The Dream of Home Ownership
Ever since Maria and Robert Sanchez immigrated to Canada, they dreamed of owning their own home. To that end they scrimped and saved their money so they could have a downpayment. Their REALTOR® now set them up with a mortgage broker to see what they qualified for.
From Maximum Price to Making an Offer
On reviewing their income, credit and savings, the mortgage agent informed them they could purchase a home up to a maximum of $160,000.
So they reviewed, eliminated and inspected homes between $145,000 and $160,000. After a second showing of Maria’s 3 best picks, they decided on the 3-bedroom bungalow listed at $159,900. Their REALTOR® drafted an offer for $155,000 that was presented that same day. That evening, the REALTOR® informed them the seller countered the offer at $158,500.
Now Apprehension Sets In
Maria wanted the house and wanted to accept the seller’s price, but fear was stopping her. She decided to discuss the mortgage payment with the mortgage agent.
She was told that the mortgage payment was less than their current rent, yet she now had a close look at her budget.
Was it Buyer Remorse or Compromise?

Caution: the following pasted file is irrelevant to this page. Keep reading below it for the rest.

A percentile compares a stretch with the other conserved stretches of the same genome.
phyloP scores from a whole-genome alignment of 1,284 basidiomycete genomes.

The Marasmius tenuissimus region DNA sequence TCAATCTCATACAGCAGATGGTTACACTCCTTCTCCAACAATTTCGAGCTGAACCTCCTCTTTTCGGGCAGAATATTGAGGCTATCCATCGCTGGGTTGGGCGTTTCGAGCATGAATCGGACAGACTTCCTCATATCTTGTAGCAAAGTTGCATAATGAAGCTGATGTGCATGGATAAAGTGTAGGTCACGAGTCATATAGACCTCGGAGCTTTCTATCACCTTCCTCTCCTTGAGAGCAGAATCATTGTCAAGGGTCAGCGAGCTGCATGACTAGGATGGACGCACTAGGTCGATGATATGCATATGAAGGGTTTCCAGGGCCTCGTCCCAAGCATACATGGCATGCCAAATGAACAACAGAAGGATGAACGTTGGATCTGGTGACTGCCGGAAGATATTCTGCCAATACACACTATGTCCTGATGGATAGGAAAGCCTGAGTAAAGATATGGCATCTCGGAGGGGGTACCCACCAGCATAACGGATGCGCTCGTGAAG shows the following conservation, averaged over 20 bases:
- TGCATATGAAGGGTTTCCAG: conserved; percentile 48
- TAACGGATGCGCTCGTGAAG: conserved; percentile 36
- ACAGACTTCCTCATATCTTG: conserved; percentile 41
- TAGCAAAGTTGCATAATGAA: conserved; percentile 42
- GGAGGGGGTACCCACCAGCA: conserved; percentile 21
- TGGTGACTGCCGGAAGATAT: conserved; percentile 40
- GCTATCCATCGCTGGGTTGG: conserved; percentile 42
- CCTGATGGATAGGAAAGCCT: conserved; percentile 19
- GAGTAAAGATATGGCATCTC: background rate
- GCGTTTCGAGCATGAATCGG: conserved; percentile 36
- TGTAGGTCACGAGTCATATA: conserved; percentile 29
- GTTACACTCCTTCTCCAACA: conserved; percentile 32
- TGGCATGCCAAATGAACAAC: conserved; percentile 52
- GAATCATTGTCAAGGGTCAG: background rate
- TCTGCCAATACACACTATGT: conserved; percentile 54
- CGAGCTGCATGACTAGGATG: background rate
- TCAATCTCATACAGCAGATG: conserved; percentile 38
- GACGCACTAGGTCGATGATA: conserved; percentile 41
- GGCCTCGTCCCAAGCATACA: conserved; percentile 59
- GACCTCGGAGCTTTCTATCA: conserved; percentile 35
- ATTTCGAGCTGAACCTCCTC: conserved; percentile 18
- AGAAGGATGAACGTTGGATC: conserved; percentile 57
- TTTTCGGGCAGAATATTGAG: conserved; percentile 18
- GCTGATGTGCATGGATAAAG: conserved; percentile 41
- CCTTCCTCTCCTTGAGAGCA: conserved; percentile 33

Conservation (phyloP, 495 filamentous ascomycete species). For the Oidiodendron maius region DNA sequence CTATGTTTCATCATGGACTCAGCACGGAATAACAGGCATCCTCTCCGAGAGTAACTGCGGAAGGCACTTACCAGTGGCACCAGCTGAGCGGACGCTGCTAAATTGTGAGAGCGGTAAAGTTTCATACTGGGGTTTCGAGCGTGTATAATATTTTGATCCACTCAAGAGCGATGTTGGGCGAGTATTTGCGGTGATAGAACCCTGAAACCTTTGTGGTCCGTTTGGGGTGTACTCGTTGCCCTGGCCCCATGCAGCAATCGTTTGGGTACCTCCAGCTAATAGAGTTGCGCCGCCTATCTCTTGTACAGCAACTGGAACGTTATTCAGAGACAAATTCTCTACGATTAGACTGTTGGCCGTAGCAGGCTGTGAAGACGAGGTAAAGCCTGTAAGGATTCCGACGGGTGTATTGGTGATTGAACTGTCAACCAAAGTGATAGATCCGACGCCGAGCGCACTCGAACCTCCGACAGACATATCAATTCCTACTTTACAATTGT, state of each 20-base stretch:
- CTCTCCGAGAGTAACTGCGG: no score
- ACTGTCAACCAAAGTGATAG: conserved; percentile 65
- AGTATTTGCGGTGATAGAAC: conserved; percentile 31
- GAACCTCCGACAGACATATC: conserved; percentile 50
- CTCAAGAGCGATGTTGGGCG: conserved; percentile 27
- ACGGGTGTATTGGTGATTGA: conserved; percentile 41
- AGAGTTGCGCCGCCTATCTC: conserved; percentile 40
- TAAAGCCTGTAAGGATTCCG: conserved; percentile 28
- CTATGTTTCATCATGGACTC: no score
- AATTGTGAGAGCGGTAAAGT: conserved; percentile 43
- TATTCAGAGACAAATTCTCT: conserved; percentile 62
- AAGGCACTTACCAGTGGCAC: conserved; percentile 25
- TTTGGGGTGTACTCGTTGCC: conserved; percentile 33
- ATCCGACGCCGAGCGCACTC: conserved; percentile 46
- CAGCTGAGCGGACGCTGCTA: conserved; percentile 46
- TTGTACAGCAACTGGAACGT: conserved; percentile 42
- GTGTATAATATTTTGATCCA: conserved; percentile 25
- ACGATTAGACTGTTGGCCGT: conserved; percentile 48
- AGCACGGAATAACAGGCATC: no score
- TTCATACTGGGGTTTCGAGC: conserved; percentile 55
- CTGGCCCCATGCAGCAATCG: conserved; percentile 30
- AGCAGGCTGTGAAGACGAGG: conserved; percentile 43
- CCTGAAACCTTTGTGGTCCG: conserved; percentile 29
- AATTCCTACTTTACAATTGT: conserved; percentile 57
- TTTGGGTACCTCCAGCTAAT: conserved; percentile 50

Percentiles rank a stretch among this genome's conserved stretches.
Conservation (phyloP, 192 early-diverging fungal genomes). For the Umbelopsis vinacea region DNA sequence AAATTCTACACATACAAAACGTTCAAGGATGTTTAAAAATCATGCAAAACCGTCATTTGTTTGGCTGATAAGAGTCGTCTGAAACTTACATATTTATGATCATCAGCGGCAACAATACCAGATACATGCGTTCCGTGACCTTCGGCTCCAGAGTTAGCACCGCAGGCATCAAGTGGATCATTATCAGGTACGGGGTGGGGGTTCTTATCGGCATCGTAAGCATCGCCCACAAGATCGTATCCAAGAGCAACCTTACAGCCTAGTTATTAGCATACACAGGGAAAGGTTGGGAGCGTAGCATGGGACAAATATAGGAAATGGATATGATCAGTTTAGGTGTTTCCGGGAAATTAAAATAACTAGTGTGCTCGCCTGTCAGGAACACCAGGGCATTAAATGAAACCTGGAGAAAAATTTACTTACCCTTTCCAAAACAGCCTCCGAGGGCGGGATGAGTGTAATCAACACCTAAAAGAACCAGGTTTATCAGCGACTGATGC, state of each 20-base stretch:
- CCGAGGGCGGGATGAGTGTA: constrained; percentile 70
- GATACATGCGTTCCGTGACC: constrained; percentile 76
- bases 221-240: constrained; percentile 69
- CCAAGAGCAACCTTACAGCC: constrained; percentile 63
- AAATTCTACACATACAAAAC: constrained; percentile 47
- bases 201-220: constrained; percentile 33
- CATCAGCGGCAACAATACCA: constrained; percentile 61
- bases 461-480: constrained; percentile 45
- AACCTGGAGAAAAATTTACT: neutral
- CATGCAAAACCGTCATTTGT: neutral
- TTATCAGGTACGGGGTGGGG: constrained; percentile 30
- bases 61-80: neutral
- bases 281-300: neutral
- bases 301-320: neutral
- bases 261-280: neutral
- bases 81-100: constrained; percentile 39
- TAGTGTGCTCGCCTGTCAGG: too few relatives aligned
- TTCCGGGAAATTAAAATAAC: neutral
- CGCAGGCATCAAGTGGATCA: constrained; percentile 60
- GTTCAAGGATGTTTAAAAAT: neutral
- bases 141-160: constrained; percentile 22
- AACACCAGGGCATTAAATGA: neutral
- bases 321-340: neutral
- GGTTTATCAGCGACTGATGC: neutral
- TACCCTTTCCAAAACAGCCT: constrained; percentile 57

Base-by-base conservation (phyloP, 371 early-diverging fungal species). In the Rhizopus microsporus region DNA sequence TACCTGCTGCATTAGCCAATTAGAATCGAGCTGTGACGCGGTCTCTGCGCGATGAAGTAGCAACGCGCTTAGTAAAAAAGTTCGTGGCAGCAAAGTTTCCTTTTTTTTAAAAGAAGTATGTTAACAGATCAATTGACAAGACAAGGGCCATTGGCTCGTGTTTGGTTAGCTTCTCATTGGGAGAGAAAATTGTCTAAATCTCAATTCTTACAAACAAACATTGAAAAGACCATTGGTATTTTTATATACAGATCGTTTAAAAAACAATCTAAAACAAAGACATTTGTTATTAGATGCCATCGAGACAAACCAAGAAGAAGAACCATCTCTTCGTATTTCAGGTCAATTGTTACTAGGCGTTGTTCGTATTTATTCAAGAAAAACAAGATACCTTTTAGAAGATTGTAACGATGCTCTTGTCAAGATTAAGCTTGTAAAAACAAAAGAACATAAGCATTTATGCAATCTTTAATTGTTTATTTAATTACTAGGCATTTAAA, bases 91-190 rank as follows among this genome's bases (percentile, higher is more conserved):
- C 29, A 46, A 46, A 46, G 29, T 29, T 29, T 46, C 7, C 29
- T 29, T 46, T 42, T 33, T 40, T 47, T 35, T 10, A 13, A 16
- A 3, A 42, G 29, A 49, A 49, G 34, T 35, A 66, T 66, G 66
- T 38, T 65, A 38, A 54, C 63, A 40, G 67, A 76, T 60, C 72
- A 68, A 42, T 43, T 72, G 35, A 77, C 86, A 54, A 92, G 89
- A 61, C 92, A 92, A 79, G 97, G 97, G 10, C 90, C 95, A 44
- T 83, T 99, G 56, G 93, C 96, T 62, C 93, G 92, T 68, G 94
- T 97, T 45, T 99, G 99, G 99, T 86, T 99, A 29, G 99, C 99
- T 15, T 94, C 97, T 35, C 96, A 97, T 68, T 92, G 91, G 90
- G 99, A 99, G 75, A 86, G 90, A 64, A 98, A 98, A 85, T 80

Maria decided to pass on the bungalow. Sure she had second thoughts, also known as buyer’s remorse. But it was more than that. Their lives had been focused on hard work, saving and sacrifice. They now saw an opportunity to save more money, own a home of their own and relieve some stress from expenses, all at the same time.
They decided to go back to a home they had seen listed for $149,900. They ended up buying it for $145,000. The payment was about $80 less per month but it gave Maria and Robert a little breathing room, and neither minded the compromise—the overall benefits were greater.
What can we take away from this?
To qualify a buyer for the maximum monthly payment on a mortgage, a lender first uses a formula of 32% of the buyer’s gross income before taxes. Though approved, for some this maximum may not create the kind of comfort a buyer needs and wants, based on their budget.
So What Would You Feel Comfortable With?
Once a buyer knows his or her maximum, two good questions to ask are,
- “How much of a monthly payment would I feel comfortable with?” and
- “With the lower monthly payment I prefer, am I okay compromising somewhat on the home purchase?
In Maria and Robert’s case, the lower payment gave them some breathing room for which they were willing to forego the higher priced home with a few more amenities--a smart move.